Annual quilt show brings a sense of warmth to Community Library of Allegheny Valley's Harrison branch
Megan Vance says quilting is downright contagious.
“Once you get the bug, you don't want to stop,” says the Natrona Heights resident who enjoys embracing various forms of creativity including writing, calligrapher and painting.
As a quilter, she feels part of a tradition that has passed down through families through the decades.
“I have quilts from my grandma and from my aunts in Iowa. It helps me remember them,” says Vance, 54, herself a mother and grandmother.
When she completes a quilt, she says, she hopes people will sense “that a lot of love went into it.”
Her new grandson, Eli Vance of East Vandergrift, is the most recent recipient of her talents, an elephant-themed baby quilt for his nursery
It will be among the many labors of love displayed at the 19th annual quilt show at Community Library of Allegheny Valley's Harrison branch in Natrona Heights, Jan. 21 through Feb. 25. Visitors once again can cast “People's Choice” votes for their favorite quilt in various categories.
“The quilts show many different methods of quilting as well as creativity down through the years,” says Kathy Firestone, library director. “I think people appreciate the hard work, love, history and artistry that each quilt brings to the show. Personally, that is why I love the quilts.”
Having the show in the winter months adds another dimension, she says, “the feeling of warmth each quilt brings to the observer and probably to its creator in a very personal way.”
Vance once worked at the library and recalls, “I enjoyed how the hanging quilts really brightened up the place during the cold chill of January and February.”
Katie Vance, baby Eli's mom, says, “Quilting is a way of telling a story. For us, it is a story about the birth of our son. The quilt becomes a conversation piece as we tell others the story behind its creation and the loving hands that made it. Sure you can buy a quilt at the store, but to have one made for you, especially by someone you love, is absolutely priceless.”
She sees mother-in-law Megan Vance's quilt for Eli as “a one-of-a-kind gift that was labored over, prayed over and made with so much love. That is why we featured the quilt in our newborn photos, as a way of showing it off to our family and friends.”
She hopes that one day Eli will be able to use it with his children. “Megan also made a quilt for our first son, Peter. Now that he is grown, we have it tucked away for us to pass on to him,” she says.
Creativity has no limits, as demonstrated by the show at the library, as well as other local quilt shows, says Dorothy O'Donnell of Brackenridge. She won't be entering work at the library this year, as she has in the past, but she will be an appreciative visitor to the show.
“I recommend people going to the library to see the quilts. It is an exhibit of many talents and all can benefit from the cheerful colors and creative work of others. It is a nice, local show,” she says.
She and her twin sister, Dolly Templeton of Ebensburg, enjoy the art found in many forms of quilting, from bed covers to wall hanging, table runners, placemats, Christmas stockings, tree skirts, ornaments and purses.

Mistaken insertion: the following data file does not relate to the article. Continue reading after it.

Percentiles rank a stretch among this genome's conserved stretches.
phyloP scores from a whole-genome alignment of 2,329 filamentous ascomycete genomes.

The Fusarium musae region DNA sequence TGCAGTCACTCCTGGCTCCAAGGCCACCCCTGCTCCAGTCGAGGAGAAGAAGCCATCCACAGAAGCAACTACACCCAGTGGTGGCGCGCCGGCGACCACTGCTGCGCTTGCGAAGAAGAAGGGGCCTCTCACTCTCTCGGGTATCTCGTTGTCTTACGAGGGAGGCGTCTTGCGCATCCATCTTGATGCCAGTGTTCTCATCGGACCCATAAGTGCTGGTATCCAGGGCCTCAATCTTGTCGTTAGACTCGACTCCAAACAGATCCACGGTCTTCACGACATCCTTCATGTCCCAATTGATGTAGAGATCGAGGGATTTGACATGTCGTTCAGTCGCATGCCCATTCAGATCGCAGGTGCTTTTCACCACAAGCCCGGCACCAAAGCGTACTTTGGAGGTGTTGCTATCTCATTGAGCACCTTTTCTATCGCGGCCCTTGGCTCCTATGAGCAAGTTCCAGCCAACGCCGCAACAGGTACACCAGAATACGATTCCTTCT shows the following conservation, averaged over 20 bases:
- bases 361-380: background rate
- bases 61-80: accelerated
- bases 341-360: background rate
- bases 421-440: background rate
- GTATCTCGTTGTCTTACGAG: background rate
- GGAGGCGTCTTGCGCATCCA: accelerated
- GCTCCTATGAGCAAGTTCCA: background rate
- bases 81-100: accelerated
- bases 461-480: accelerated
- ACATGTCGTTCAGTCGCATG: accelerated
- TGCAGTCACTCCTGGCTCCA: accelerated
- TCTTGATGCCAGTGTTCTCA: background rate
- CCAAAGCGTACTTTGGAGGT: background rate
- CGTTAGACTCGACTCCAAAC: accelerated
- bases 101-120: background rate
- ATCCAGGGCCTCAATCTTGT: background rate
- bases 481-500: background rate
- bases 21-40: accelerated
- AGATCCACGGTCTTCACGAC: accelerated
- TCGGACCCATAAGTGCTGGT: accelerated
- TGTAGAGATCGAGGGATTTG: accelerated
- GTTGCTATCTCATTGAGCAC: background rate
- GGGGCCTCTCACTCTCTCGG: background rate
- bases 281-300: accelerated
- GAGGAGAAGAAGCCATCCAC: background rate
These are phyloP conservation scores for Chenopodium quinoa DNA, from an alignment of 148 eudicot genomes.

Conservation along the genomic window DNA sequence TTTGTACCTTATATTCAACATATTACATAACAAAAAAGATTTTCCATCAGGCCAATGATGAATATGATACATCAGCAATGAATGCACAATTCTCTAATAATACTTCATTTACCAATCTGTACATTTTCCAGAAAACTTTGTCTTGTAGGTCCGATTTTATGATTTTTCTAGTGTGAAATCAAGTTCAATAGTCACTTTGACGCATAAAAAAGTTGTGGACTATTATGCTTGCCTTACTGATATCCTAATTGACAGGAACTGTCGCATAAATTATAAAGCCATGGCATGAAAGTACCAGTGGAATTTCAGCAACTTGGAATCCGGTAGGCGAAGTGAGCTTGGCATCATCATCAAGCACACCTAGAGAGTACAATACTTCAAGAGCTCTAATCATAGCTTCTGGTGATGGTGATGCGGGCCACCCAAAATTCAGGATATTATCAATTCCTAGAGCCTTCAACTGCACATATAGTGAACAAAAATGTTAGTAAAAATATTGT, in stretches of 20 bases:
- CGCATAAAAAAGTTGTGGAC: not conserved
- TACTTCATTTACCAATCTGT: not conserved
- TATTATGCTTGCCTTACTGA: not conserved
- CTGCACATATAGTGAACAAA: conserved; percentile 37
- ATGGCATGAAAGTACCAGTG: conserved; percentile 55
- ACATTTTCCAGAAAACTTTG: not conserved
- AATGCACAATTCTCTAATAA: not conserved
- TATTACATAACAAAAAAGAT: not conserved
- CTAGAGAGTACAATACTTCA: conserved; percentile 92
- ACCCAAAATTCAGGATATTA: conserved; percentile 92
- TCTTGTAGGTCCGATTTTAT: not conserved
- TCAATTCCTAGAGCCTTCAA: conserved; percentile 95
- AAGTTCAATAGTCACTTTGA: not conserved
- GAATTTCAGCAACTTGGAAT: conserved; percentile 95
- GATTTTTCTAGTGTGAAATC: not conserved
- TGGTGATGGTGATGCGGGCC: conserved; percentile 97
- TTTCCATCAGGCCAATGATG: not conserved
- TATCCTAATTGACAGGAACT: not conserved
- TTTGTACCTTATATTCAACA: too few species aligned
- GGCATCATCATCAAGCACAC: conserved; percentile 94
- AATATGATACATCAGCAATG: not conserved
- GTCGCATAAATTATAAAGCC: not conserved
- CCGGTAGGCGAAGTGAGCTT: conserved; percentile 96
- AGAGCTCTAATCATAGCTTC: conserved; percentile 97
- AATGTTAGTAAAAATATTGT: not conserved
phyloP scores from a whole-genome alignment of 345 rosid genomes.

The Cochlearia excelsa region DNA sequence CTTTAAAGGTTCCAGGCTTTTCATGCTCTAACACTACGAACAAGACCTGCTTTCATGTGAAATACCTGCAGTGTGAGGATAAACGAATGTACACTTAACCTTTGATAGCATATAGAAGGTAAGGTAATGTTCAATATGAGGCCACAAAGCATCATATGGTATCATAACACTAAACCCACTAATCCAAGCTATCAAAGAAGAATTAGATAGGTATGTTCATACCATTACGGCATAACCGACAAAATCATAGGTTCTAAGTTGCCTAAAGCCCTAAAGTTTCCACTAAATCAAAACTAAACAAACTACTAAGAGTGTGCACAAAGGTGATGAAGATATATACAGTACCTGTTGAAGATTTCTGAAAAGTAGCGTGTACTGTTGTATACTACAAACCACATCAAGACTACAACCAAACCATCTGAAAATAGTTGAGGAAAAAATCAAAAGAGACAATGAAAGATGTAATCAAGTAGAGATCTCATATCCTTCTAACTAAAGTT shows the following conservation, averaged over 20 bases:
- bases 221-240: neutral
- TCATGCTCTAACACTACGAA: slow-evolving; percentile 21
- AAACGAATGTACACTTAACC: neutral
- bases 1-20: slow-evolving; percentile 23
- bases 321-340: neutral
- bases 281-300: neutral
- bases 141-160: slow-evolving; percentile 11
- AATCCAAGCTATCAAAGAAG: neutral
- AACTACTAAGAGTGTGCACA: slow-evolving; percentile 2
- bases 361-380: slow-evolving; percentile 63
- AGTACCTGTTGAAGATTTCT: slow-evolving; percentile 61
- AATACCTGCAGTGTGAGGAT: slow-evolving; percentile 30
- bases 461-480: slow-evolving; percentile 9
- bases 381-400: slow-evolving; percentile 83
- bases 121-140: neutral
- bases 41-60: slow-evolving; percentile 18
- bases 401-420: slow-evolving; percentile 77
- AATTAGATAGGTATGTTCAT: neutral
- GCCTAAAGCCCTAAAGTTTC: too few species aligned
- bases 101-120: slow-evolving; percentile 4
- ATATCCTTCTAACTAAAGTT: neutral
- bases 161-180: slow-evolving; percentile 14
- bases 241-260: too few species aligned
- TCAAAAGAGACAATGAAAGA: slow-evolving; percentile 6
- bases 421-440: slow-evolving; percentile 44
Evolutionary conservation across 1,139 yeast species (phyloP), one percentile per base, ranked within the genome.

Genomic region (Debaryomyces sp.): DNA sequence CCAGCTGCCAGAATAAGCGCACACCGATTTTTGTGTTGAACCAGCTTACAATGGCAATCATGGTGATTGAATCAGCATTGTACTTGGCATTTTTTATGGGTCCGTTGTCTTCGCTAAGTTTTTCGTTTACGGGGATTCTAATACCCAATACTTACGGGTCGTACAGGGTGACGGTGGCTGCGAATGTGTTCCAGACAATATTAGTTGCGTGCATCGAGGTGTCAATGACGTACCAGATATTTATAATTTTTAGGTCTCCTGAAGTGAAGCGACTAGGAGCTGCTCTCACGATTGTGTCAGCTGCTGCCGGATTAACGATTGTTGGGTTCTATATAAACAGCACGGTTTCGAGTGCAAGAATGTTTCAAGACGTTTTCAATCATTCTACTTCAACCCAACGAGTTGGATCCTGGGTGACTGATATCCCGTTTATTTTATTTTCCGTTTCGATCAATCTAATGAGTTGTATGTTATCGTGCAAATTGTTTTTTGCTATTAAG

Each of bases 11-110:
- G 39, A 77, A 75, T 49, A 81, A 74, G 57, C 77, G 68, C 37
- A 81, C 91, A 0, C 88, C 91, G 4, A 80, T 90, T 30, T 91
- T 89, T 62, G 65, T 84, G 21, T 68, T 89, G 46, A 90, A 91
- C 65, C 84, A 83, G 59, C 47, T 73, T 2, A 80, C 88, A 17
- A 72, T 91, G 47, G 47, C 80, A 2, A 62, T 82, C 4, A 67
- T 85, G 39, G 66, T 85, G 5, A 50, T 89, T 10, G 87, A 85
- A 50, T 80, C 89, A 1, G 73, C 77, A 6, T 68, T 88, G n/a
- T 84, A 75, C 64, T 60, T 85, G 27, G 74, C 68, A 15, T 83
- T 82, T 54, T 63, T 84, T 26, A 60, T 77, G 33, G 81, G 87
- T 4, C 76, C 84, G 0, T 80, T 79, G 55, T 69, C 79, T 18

“We still prefer the hand-quilting method, but admit that machine quilting is much faster,” O'Donnell says. Her sister belongs to a group that meets weekly at a member's residence to work on a quilt, and they all inspire each other with ideas and new techniques and methods, she adds.
O'Donnell remembers both of her grandmothers hosting quilting bees when she was a young girl. “They would invite their friends and relatives to come for a day or two and they would feed them meals as their appreciation for all of their help. It served as a social time as well as much needed help in turning out a finished project quickly,” she says. “I can remember being asked if I wanted to put a few stitches in and I really enjoyed being part of such a beautiful and functional form of art.”
Her mother began quilting after raising her nine children and now has quilts on all six beds in her farmhouse in Nicktown, Cambria County. “She is 95 now and still makes a baby quilt for each of her 42 grandchildren having new babies,” O'Donnell says.
Kathryn “Kay” McMahon of Frazer does not quilt but has entered works by her cousin, former Turtle Creek resident Priscilla Naworski of Santa Rosa, Calif., the past two years.
She is entering a machine-stitched lap quilt this year, given bu to her older sister Anne Belitskus of South Fayette, by Naworski.
Belitskus, formerly of Frazer, was diagnosed with pancreatic cancer in 2011 and is in remission now. “Priscilla knew Anne loves to garden and did a nice hodge-podge quilt of vegetables and farm animals,” McMahon says. “The quilts are made with love and we think of Priscilla whenever we use them, especially because she lives so far away and we don't get to see her that often.”
Debby Lesney, 68, of Frazer, has been quilting for more than 20 years and began making baby quilts for family and friends with the newborn's name embroidered on the border. Making table runners, placemats and wall hangings as gifts are her main focus. “It's fun and helps pass the Pennsylvania winters,” she says.
“Visiting the library's quilt show was an annual ‘get out of the house' winter day with my mother, who was a seamstress at Hart's Department Store in New Kensington,” Lesney says. “I am so grateful she (the late Rose Hecker of Arnold) passed on her love of sewing to my sister and me. It is now a family tradition.”
Lesney entered a work she calls “Countryside Cottage.”
“I hope when people look at a quilt they smile, enjoy the wonderful colors and shapes sewn in a pattern and feel a sense of warmth just by sight,” Lesney says.
Quilts are being accepted through Jan. 20; contact Katie Myser at 724-226-3491 or email@example.com
Rex Rutkoski is a Tribune-Review contributing writer.